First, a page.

Fran Lesicko, a psychologist who credits her ICD with saving her life nine times in the 11 years following her own sudden cardiac arrest, has this powerful reminder for us about the definition of “failure” in these recalled ICD leads:
“For many who have experienced sudden cardiac arrest and also have needed an ICD shock to save them, to have it fail means death.
“Hiding information from patients (‘what they don’t know won’t hurt them’) is deceptive and inappropriate. And it COULD hurt the patients.
“We used to have this attitude toward terminal patients, and now we know better.”
Even worse (and can it get much worse?), here’s what cardiologist Dr. Robert Hauser of Abbott Northwestern Hospital and the Minneapolis Heart Institute told his peers attending the American College of Cardiology 2012 Scientific Sessions in March:
“While investigators have focused on externalized ICD cables, our study suggests that the greater risk to patients is the loss of the insulating barrier between high-voltage components, particularly between an ‘outside-in’ abraded high-voltage defibrillator cable and the shocking coil or pulse generator can.”
Such short circuits are believed to be the cause of 22 deaths so far in patients with Riata leads described in the data Dr. Hauser presented at the ACC sessions, which were also published online in Heart Rhythm on March 26, 2012. He explained:
“Many of those deaths could not have been predicted; there were no signs. Generally, the ‘radiographically opaque’ shocking coils and generator cans will block fluoroscopy from showing how close they may be to insulation breaches.”
When interviewed by Heartwire in March, Dr. Hauser warned that, of the thousands of patients currently living with the Riata leads covered by the recall, some of them have insulation failures that are positioned in such a way that they are at risk of causing potentially fatal high-voltage short circuits “and there may not be a good way of identifying them.”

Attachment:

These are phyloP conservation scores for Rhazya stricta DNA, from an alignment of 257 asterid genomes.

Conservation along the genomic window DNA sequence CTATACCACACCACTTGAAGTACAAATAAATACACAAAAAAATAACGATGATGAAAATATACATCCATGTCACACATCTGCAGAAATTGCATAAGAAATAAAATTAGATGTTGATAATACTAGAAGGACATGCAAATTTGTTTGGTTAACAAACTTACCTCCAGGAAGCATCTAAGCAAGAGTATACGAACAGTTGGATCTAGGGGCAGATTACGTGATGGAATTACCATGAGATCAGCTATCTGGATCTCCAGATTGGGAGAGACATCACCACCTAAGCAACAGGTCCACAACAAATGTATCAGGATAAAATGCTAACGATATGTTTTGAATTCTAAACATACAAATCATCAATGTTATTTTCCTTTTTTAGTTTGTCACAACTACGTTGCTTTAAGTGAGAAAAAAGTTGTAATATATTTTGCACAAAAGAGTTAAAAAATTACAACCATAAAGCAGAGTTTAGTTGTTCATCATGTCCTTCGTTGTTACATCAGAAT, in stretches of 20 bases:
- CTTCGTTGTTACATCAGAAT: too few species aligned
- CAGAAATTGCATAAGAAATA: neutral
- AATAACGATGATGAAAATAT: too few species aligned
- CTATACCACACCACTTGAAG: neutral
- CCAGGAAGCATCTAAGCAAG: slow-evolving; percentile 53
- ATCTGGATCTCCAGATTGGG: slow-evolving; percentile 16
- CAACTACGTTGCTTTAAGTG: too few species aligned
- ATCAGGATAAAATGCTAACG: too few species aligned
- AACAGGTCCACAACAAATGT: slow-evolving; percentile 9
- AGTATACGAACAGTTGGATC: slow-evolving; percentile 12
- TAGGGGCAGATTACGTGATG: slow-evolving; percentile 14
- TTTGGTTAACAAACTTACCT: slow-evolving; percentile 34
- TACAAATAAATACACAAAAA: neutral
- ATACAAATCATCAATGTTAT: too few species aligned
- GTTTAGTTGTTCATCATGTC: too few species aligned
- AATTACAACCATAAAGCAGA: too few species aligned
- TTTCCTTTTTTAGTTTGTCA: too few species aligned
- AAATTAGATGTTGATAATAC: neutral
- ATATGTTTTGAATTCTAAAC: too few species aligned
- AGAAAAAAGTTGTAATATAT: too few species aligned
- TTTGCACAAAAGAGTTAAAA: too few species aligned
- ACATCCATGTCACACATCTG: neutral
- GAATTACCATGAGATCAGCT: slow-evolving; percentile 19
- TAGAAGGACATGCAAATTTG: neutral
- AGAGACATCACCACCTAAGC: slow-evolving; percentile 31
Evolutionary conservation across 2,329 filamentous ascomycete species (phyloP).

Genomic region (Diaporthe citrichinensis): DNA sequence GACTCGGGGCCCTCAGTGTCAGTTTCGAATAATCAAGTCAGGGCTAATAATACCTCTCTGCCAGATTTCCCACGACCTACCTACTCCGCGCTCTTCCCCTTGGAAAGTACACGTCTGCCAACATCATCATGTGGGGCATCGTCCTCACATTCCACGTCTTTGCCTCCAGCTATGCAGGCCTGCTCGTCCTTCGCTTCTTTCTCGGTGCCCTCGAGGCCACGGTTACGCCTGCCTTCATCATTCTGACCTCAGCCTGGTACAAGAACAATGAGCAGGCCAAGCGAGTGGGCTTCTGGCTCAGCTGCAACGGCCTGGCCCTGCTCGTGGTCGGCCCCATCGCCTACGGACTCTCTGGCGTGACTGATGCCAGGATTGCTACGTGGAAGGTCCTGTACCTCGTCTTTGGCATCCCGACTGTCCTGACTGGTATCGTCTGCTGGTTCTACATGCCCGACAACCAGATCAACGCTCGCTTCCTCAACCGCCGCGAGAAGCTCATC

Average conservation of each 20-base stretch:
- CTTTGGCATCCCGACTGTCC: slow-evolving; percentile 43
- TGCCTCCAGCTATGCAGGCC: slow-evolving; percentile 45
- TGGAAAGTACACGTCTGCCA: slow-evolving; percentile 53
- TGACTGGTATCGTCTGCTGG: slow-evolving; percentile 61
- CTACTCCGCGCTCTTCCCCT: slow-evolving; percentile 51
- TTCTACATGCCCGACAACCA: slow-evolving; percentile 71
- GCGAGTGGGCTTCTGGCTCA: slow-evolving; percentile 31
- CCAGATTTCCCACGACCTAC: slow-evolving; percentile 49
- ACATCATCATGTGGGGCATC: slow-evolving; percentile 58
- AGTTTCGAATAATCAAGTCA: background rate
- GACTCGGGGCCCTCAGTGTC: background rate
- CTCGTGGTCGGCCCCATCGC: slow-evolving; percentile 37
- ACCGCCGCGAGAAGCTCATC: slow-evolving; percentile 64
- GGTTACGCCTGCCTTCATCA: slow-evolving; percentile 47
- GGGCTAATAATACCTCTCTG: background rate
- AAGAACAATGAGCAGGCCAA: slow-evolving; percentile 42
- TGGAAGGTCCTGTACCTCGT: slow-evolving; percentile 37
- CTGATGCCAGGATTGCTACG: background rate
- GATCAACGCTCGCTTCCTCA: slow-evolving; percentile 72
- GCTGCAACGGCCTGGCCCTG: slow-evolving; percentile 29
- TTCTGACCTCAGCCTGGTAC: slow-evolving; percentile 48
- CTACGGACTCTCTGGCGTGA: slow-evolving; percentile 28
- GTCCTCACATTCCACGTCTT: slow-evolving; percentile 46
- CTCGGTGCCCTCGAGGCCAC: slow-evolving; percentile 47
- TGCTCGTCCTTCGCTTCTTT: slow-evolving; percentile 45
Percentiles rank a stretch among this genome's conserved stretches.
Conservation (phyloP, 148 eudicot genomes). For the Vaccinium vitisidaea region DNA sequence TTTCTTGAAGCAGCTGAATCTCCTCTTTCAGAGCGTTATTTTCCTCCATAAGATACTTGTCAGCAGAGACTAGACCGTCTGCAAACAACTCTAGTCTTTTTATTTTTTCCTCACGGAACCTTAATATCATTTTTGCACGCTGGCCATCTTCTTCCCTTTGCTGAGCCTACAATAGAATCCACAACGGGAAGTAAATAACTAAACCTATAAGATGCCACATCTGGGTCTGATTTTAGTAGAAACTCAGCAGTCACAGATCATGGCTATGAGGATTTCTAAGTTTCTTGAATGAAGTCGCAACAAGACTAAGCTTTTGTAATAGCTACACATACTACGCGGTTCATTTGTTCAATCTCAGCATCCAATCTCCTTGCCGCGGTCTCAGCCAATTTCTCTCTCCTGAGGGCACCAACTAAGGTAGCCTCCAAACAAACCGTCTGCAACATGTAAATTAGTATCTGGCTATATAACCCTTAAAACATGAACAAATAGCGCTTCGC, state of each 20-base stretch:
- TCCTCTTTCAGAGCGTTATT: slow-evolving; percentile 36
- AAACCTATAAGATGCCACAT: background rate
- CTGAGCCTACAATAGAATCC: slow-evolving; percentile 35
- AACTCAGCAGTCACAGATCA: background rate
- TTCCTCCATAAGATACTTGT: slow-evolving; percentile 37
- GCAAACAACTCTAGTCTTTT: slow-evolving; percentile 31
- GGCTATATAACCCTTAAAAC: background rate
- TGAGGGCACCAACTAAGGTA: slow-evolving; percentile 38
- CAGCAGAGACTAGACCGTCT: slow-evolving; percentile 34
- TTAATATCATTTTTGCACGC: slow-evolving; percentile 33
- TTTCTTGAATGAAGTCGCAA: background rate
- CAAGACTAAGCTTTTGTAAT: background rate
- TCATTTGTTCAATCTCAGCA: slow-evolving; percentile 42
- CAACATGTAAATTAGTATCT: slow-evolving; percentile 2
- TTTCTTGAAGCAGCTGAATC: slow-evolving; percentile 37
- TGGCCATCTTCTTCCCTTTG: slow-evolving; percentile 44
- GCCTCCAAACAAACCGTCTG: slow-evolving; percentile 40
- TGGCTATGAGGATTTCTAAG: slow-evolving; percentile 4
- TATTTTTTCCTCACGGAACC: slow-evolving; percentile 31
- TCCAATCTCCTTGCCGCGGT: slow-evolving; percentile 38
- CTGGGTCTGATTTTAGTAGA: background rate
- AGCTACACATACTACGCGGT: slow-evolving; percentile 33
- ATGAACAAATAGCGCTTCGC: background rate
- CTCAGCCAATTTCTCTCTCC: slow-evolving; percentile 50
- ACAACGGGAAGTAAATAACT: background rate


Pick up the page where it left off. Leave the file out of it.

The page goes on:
Meanwhile, as reported in Forbes recently, a recent St. Jude-sponsored physicians’ webinar about the Riata recall featured Dr. Neal Kay (who happens to have “consulting arrangements” with ICD manufacturers St. Jude, Medtronic and Biotronik) calmly reassuring his audience that “more than 85% of the externalized conductors continue to function normally.”
Dr. Bruce Wilkoff is the president of the Heart Rhythm Society, an organization that coincidentally receives over half of its annual funding from drug and device manufacturers – including St. Jude Medical Inc.
He was in Australia this week speaking at the 2012 Cardiac Society of Australia and New Zealand meetings in Brisbane. Australia’s Therapeutic Goods Administration (the country’s regulatory agency for all drugs and medical devices) had already issued a directive back in May to 4,000 patients there living with Riata ICDs: see your cardiologist, and undergo X-ray or fluoroscopy if you experience adverse events.
And speaking of adverse events, when such failures occur in the U.S., they are voluntarily reported by hospitals and doctors into a public FDA database called MAUDE, as Hugo Campos explains.
Manufacturers like St. Jude Medical Inc. are required to report deaths and injuries, but there are an unknown number of delays in adverse event reporting by all manufacturers. Thus the list of adverse events reported into MAUDE is incomplete. In fact, as reported by cardiologist Dr. Rita Redberg, testifying to the House Oversight Committee on June 2, 2011, only 5% of all adverse events are ever reported.
But I digress. Back to Dr. Wilkoff, who was speaking to a packed audience of doctors attending the Brisbane conference, where he dismissed Riata’s insulation failure problem with externalized leads as primarily just a “cosmetic” issue, adding: